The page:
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    • chenjdw profile imageAUTHOR

      chenjdw 

      2 years ago from California

      I would suggest seeing an optometrist and request an Retina Optomap Exam. The machine will show what is going on inside the eyeball on the computer screen so you can see for yourself what is the matter.

    • Louise Hurley profile image

      Louise Hurley 

      2 years ago

      I have PVD and it's irritating in the respect that when I read I see light print. My eye surgeon didn't seem too concerned, and remarked that it was a mild case and that it might even 'right' itself.

      I don't want to go through life avoiding books, but the blur is constant. I don't have 'flashing lights' and my mother at 90 can still read perfectly. It is not in our family, and you just can't 'ignore' it. Any tips?

    • profile image

      vkotich 

      6 years ago

      Any advice on how to ignore eye floaters. I just had alot appear about 3 months ago in both eyes. I went to two eye doctors and they both said they are harmless and it happens when we get older. I am 39 and usually its people in their 50's and 60's who this happens to. It is affecting my life. I do not want to go outside anymore because of these things. I know there is surgery to remove these but I have heard it is risky. If anyone has any advice on how to ignore these or has had surgery to get rid of floaters I would love to hear from you.

      Thanks

      Victoria

    • profile image

      Nick 

      6 years ago

      This blog is only for the harmless type of floaters:

      http://eye-floaters-cured.blogspot.com/

    • profile image

      Enck 

      7 years ago

      Your eye floaters have been there but now accidentally you noticed them and the more you observe them the more visible and numerous they become. You probably are developing the Etheric Sight because the crystal floaters are microscopic and you magnify them with the ability of the Etheric sight. This kind of floaters has not to do with the dangerous floaters which are only 0.01% in people over 50 years old.

      The harmless floaters usually look like colorless crystal (translucent) strands and dots. Generally, people younger than 40 experience these kinds of floaters. Careful observation reveals that they are regular forms of transparent strands and tiny spheres.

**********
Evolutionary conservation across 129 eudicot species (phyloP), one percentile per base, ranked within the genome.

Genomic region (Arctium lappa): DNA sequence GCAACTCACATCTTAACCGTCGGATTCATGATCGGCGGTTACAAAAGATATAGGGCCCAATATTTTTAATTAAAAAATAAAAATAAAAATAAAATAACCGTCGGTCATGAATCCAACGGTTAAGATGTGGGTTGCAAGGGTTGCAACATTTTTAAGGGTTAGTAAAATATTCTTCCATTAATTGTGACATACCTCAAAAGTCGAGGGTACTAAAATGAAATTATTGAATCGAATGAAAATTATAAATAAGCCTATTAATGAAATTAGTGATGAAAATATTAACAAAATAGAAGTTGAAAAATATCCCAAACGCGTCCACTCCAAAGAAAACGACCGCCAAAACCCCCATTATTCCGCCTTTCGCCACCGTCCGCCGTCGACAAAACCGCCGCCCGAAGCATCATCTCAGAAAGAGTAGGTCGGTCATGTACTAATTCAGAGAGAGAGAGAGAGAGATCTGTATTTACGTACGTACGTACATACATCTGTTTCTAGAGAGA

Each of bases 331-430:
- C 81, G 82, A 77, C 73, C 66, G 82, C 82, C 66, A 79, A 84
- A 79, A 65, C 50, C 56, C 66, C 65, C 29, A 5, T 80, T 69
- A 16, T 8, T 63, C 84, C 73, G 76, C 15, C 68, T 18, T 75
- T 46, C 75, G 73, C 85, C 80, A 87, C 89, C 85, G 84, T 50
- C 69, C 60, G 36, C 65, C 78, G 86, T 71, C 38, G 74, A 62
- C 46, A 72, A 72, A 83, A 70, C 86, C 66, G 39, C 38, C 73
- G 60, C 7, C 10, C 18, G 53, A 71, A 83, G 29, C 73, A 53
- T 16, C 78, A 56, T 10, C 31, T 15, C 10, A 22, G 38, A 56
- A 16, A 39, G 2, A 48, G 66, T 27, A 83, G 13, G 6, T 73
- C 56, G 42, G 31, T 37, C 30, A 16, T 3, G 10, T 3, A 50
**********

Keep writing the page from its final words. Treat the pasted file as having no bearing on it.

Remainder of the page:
There is no treatment for harmless eye floaters, they are invisible to eye doctors. They are just a matter of perception. The acuity of visual system (retina + brain) is high enough to discern them. There is a spiritual tradition, Dzogchen, which considers them as Togal Visions. They are direct perception of reality without mind contours. Eye Floaters offer a lesson in the life. Their message is: learn to love life as it is and yourself as you are. The formula of this message is plain and simple: Unconditional Love. http://love-eye-floaters.blogspot.com/

      But only the harmless ones and only the eye doctors can determine if they are benign or not.

    • chenjdw profile imageAUTHOR

      chenjdw 

      8 years ago from California

      According to my research on the Internet and talking to my friends, new floaters are normally caused by clumps of protein in the vitreous and they are small and few. It is age related. PVD can produce big and many floaters like in my case. so far, they have not bothered me in outdoor aactivities.

    • Joyce F profile image

      Joyce F 

      8 years ago from USA

      Nice hub on eye floaters. Is (PVD) the only cause of floaters or are there other reasons? As I get older it seems like I have more and more of those annoying little things. Voted up and useful.